The UK Government and the FCA have given strong impetus to the creation of a new UK fund vehicle, the Long Term Asset Fund or LTAF. The LTAF seeks to solve three problems.
First, ordinary investors are largely unable to access the higher investment returns connected with alternative assets, such as private equity, private debt, and infrastructure. This means lower levels of diversification and investment returns in portfolios than might otherwise be the case. In particular, Defined Contribution (DC) pensions schemes face a demographic time bomb because of their (on average) rapidly ageing and longer living scheme members. This demands that DC scheme trustees find innovative ways to grow their scheme members’ retirement income, and in an environment of chronically low interest rates. DC schemes are increasing their investments in alternative assets, according to the Pensions Policy Institute, but policymakers are keen to quicken the pace.
Second, there have been several high-profile cases of open-ended funds invested in illiquid assets being gated or suspended, including the Woodford Equity Income Fund and several UK real estate funds. Some have criticised regulators for leaving retail investors unable to redeem their money on demand, and perhaps with little understanding of the possibility of being locked in. The FCA want to ensure that similar situations do not happen again.
Finally, as the UK emerges from the pandemic and from Brexit, and with a Government mandate to ‘level up’ regional disparities and a desire to ‘build back greener’ ahead of hosting the UN’s climate conference, the Government wishes to find innovative ways to finance long-term, sustainable economic growth.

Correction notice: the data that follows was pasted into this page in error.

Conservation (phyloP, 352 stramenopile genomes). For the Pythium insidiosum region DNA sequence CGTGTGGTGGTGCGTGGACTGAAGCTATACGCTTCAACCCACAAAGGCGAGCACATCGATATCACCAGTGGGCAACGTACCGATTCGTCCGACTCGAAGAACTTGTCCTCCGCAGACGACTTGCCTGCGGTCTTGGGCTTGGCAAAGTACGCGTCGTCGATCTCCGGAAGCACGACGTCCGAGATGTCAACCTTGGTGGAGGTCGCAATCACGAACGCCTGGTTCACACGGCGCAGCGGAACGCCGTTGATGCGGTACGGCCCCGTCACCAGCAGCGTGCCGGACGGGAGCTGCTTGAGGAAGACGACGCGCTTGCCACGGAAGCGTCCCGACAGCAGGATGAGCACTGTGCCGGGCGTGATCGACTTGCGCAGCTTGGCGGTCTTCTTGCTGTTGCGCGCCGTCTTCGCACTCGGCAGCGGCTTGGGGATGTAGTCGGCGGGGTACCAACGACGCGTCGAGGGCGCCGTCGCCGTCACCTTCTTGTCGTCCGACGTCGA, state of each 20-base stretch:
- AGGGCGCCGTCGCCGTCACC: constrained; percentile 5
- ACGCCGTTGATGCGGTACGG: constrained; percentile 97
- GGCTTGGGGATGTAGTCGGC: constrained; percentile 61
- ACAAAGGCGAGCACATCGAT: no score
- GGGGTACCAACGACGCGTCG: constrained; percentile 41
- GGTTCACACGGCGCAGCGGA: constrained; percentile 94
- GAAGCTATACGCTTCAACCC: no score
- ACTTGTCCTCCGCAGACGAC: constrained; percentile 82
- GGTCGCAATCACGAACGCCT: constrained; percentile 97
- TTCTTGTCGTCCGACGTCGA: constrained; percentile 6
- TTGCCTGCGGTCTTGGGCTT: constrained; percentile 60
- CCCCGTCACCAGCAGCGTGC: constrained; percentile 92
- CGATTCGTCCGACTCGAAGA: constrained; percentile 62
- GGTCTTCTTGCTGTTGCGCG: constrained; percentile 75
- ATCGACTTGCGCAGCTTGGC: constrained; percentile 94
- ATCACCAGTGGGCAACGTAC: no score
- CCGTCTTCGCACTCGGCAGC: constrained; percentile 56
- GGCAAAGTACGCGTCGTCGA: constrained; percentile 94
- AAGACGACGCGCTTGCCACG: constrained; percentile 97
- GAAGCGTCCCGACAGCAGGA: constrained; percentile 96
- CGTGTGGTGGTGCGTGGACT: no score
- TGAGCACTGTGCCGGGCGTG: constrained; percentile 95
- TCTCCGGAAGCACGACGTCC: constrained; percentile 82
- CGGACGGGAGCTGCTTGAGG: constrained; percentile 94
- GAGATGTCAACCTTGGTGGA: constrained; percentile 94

The LTAF is proposed to be a solution to each of these problems. So, what is it?
The LTAF is an open-ended FCA-authorised fund vehicle. DC pension schemes are envisaged to be the target investor base, given the large amounts of long-term capital that those schemes could potentially deploy. The LTAF is unrestricted in terms of its investments, albeit with at least half of its investments in longer-term assets, and with reasonably flexible rules around risk management.
The clincher is that the LTAF will not be allowed to be daily dealing, but it will have flexible liquidity management terms. The LTAF will have dealing windows that are aligned with the liquidity of its holdings. It must have redemptions that are no frequent than monthly and with a minimum 90-day notice period.
Given the involvement of retail investors, the LTAF will be subject to strict governance and transparency standards. The FCA wishes to ensure that managers, depositaries, and external valuers are held to high standards, and that the fund’s investors (or rather, their trustees and advisers) receive adequate information.
The LTAF will go live on 15 November, and the FCA has asked interested managers to contact them before submitting an application.
Who is this new vehicle likely to appeal to?
Managers will welcome the opportunity to grow their assets under management. Although the expertise required to manage alternative investments, and the strict regulatory standards that will be applied, mean that at the outset the LTAF might only appeal to those managers and service companies that are well-placed to take advantage of the opportunities provided by the LTAF.
DC schemes serve to gain from an easier means to access better returns for their scheme members. However, there are operational and regulatory issues to be resolved. Moreover, some DC scheme trustees adopt a conservative approach and could be reluctant to move into new fund vehicles and asset classes that they perceive to be riskier than their current investments.
Policymakers recognise these challenges. The Prime Minister and the Chancellor published an open letter to asset owners, encouraging their participation in the LTAF. It is hoped that some technical difficulties, such as resolving the treatment of private equity-type fee structures within the DC charge cap, will be resolved soon.
The FCA has helpfully made the LTAF available to more sophisticated, advised retail investors that have sufficient risk appetite. Next year, the FCA will consider further broadening retail access. Wealth managers will welcome the increased options for their clients.
It remains to be seen whether the LTAF will live up to its expectations. However, for some managers and DC schemes that are willing and able to take the plunge into alternative assets, there are substantial opportunities for growth.
With thanks, Guest Insight article contributed by, Gavin Haran, Head of Policy for Asset Management, Macfarlanes LLP, www.macfarlanes.com